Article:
-Author name in bold denotes the presenting author
-Asterisk * with author name denotes a Non-ASH member
Clinically Relevant Abstract denotes an abstract that is clinically relevant.

PhD Trainee denotes that this is a recommended PHD Trainee Session.

Ticketed Session denotes that this is a ticketed session.

4828 Development of Novel Invariant TCR-Anchored Bispecific Engagers to Enhance Anti-Cancer Activity of iNKT Cells

Program: Oral and Poster Abstracts
Session: 703. Cellular Immunotherapies: Basic and Translational: Poster III
Hematology Disease Topics & Pathways:
Research, Biological therapies, Translational Research, Bispecific Antibody Therapy, Plasma Cell Disorders, Diseases, Therapies, Lymphoid Malignancies
Monday, December 11, 2023, 6:00 PM-8:00 PM

Klesti Karaxhuku, MSc, BSc1*, Kanagaraju Ponnusamy, PhD, MSc, BSc1*, Hongwei Ren, MD, PhD2*, Bryan Lye, M. Phil2*, Ilia Leontari1*, Mehmood Zaidi2*, Farah Sabrin2*, Marco Bua3*, Maria Atta1*, Alexia Katsarou4*, Irene Roberts, MD5,6, Aristeidis Chaidos, MD, PhD1,3* and Anastasios Karadimitris, MD, PhD1,3*

1Hugh & Josseline Langmuir Centre for Myeloma Research Centre for Haematology, Department of Immunology and Inflammation, Imperial College London, London, United Kingdom
2Centre for Haematology, Department of Immunology and Inflammation, Imperial College London, London, United Kingdom
3Department of Haematology, Hammersmith Hospital, Imperial College Healthcare NHS Trust, London, United Kingdom
4Imperial College London, London, GBR
5Department of Paediatrics, University of Oxford, Oxford, United Kingdom
6Molecular Haematology Unit, MRC Weatherall Institute of Molecular Medicine, University of Oxford, Oxford, United Kingdom

iNKT are rare, CD1d-restricted, glycolipid-reactive T cells that bridge adaptive and innate immunity. iNKT cells are characterised by an invariant TCRVa24Ja18 chain nearly always pairing with a TCRVb11 chain (iTCR). The ability of allogeneic iNKT to protect from aGVHD makes them ideal candidates for ‘off-the-shelf’ immunotherapy without need for TCR deletion.

Indeed, CAR-iNKT show promise in pre-clinical models of blood cancer as well as early clinical development against B cell lymphoma and outperform CAR-T counterparts.

Here we aimed to enhance the modularity of adoptive iNKT cell immunotherapy for blood cancers by designing a bispecific iNKT cell engager (biNTe) in which one arm would engage the iTCR while the other arm would engage tumour antigen(s) of interest.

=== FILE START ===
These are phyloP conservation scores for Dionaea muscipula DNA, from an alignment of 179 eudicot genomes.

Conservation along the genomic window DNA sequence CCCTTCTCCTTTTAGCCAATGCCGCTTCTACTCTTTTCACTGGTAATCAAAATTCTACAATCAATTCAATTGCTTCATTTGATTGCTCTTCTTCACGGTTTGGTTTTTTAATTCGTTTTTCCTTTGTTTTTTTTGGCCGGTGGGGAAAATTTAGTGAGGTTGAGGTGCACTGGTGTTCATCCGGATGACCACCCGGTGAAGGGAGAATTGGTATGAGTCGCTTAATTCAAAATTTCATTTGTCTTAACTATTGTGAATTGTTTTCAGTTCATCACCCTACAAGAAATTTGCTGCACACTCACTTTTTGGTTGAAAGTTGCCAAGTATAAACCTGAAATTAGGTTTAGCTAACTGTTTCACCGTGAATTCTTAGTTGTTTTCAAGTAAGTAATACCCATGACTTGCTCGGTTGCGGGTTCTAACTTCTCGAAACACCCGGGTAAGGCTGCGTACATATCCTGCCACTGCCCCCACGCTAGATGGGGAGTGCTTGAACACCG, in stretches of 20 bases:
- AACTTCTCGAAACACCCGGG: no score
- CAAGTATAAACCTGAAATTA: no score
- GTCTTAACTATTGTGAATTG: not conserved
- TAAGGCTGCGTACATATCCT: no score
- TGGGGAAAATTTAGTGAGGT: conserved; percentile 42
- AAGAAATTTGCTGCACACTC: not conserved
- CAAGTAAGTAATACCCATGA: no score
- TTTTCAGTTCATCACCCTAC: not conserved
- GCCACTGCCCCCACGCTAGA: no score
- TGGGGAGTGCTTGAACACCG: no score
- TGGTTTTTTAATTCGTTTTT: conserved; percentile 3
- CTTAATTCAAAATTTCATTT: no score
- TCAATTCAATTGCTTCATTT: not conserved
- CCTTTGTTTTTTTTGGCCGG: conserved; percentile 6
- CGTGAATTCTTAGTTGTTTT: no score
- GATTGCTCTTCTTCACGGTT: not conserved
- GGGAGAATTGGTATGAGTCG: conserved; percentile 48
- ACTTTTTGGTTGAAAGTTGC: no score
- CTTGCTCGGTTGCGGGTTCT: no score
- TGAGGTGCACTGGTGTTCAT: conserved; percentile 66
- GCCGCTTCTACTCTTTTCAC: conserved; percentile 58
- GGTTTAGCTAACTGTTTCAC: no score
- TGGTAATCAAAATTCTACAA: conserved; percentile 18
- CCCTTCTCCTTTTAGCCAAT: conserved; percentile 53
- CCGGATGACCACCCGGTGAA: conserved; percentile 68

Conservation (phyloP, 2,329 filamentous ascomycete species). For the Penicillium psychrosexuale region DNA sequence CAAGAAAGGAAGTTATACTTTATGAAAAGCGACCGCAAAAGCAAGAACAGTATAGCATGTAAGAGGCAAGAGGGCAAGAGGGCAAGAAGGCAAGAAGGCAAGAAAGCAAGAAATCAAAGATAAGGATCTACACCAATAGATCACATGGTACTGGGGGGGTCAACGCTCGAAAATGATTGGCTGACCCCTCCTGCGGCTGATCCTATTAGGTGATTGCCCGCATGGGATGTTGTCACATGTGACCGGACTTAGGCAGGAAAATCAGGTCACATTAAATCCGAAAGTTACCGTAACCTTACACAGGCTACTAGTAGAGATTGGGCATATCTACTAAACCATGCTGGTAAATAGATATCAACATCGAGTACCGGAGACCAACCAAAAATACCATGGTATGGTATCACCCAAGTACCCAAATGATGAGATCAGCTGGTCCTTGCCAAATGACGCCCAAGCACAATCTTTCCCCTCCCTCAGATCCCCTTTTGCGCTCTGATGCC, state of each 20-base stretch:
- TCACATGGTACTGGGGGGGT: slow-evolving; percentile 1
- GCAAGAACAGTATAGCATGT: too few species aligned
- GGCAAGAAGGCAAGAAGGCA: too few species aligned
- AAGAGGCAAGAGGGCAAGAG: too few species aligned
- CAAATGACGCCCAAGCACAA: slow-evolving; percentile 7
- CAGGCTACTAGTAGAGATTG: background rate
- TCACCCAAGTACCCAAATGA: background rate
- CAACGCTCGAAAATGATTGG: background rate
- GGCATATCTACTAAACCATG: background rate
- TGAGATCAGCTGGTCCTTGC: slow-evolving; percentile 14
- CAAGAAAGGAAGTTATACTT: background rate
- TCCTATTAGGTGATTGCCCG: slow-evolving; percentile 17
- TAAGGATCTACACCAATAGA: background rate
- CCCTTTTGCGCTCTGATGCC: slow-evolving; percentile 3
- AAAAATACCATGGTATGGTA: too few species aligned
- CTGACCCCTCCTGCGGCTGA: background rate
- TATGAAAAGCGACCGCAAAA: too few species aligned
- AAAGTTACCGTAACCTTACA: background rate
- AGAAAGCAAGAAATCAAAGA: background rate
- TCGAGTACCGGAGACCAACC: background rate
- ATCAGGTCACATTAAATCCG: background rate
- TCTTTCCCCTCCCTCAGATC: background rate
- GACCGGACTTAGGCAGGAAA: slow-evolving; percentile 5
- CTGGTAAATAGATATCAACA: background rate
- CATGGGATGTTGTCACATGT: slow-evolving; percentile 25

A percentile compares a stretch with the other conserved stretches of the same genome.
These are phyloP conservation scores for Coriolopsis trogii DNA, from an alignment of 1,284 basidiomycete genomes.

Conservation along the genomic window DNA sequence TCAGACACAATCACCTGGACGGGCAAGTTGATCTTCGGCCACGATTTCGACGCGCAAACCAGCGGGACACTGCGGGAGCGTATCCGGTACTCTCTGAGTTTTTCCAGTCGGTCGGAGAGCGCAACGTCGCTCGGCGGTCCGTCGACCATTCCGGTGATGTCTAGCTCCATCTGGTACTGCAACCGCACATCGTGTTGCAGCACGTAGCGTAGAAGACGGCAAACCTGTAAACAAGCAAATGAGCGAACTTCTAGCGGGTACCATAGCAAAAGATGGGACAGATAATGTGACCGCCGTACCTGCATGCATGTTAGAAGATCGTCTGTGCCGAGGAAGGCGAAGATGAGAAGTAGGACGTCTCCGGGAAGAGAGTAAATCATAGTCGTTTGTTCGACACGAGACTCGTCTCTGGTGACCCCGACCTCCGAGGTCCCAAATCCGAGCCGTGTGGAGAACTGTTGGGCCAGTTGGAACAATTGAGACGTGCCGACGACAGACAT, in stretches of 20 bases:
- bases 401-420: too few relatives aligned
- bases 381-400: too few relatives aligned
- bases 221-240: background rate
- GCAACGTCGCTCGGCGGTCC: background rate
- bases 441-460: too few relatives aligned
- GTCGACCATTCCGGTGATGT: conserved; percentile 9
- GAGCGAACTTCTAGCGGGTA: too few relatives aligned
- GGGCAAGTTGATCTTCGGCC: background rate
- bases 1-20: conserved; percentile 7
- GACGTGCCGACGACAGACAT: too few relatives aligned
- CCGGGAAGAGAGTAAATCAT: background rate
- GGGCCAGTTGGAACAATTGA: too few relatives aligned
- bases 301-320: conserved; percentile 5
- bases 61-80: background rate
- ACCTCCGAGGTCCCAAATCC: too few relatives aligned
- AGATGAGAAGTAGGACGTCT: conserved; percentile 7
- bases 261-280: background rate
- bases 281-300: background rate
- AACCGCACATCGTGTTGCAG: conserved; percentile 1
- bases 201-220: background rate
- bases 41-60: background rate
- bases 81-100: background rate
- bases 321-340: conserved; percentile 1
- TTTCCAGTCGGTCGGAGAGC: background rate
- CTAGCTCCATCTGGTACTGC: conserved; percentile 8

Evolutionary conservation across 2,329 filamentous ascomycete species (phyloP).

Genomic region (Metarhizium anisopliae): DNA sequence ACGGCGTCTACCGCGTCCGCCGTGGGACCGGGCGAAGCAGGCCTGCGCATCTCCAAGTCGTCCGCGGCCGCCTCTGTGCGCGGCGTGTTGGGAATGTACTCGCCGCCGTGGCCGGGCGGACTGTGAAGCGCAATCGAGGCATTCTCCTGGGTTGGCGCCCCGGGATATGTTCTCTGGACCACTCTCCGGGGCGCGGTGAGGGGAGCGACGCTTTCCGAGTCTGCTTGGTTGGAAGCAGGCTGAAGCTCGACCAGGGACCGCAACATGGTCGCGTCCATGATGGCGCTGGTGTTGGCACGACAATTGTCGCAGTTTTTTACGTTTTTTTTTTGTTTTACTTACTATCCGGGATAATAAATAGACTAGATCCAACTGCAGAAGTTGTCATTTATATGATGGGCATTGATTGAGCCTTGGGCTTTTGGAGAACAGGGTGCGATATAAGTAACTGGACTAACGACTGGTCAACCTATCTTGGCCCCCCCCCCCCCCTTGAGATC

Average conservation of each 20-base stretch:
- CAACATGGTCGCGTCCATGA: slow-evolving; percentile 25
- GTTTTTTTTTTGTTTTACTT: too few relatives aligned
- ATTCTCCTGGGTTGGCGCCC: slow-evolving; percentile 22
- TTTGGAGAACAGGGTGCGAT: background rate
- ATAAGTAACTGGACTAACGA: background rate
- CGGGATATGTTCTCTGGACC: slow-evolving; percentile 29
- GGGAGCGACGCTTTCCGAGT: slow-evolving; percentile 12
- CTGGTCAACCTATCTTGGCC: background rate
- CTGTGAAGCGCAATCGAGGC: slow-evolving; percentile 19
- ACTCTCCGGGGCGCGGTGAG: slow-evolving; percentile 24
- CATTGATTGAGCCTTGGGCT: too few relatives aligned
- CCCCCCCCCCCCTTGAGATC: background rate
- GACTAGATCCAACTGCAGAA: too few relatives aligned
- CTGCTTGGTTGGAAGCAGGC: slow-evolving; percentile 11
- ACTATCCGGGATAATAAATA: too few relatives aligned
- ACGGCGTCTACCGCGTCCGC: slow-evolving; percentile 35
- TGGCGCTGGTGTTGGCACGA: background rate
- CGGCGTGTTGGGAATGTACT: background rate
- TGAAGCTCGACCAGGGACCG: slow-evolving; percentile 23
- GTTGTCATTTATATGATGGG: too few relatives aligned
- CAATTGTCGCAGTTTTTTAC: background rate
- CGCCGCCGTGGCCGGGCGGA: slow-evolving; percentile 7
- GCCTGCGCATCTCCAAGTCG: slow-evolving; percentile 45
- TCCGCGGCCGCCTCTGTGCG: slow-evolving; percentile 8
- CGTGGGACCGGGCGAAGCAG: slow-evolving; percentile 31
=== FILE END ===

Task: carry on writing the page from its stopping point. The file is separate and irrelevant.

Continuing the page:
As a proof-of-principle we designed and synthesised a mono- and a bi-valent biNTe, one each, against the clinically validated myeloma target BCMA with purities of 90% and 70% respectively.

We focused on the bivalent biNTe which we first used to demonstrate its iNKT cell binding specificity. Indeed, in flow-cytometry assays, biNTe followed by fluorescent anti-human Fc Ab, stained purified iNKT and but not T cells while in the presence of the same iTCR-binding mAb used to generate the biNTes, binding of the bivalent biNTe on iNKT cells was abrogated. This shows the iTCR engaging specificity of the bivalent biNTe. To demonstrate BCMA specificity of the other arm of the biNTe, we used it to stain iNKT cells, followed by staining with biotinylated soluble BCMA and fluorescently labelled streptavidin. This, compared to staining without soluble BCMA, showed strong staining of iNKT cells thus validating the BCMA specificity of the bivalent biNTe.

Next, we set up co-cultures of pre-expanded iNKT against the BCMA-expressing and -knockout myeloma cell line MM1.S in the presence of varying concentrations of the biNTe. While, as assessed by a flow-cytometric cytotoxicity assay, only background killing of myeloma cells was observed in the absence of biNTe or when BCMA ko cell were used as targets, in the presence of biNTe, BCMA+ MM1S cells were killed, in a dose dependent manner (Figure 1A). Consistent with iNKT specificity of the biNTe similar co-cultures involving T cells showed only background killing of MM1S cells (Figure 1B). The same results were obtained using the BCMA-expressing myeloma cell line H929 and its corresponding BCMA knockout. The overall estimated EC50 for MM1.S and H929 cells were 6.56 and 3.4 nM respectively. Using the EC50 concentrations we show that biNTe very effectively kill and almost eliminate patient-derived bone marrow myeloma plasma cells (n=3).

To test whether engagement of the iTCR by biNTe would impact its ability to engage with CD1d, we co-cultured iNKT and MM1.S cells transduced with CD1D in the presence of biNTe and the activating, iNKT-specific, CD1d-binding glycolipid ligand a-galactosylceramide (aGalCer). We found that compared to no biNTe control and at biNTE concentrations lower than the EC50, killing of myeloma targets cells was consistently increased. This suggests that iTCR retains its ability to engage CD1d and the efficacy of future biNTe-based immunotherapy could be enhanced by aGalCer.

While in vivo validation experiments are ongoing, we conclude that biNTe constitute a novel therapeutic approach with notable pre-clinical anti-myeloma activity. We envisage that they can be used in conjunction with other therapeutic modalities such as CAR and iTCR to enhance the modularity and the efficacy of iNKT cells as an ‘off -the-shelf’ platform for the treatment of myeloma, other blood or solid tumour cancers.

Disclosures: No relevant conflicts of interest to declare.

*signifies non-member of ASH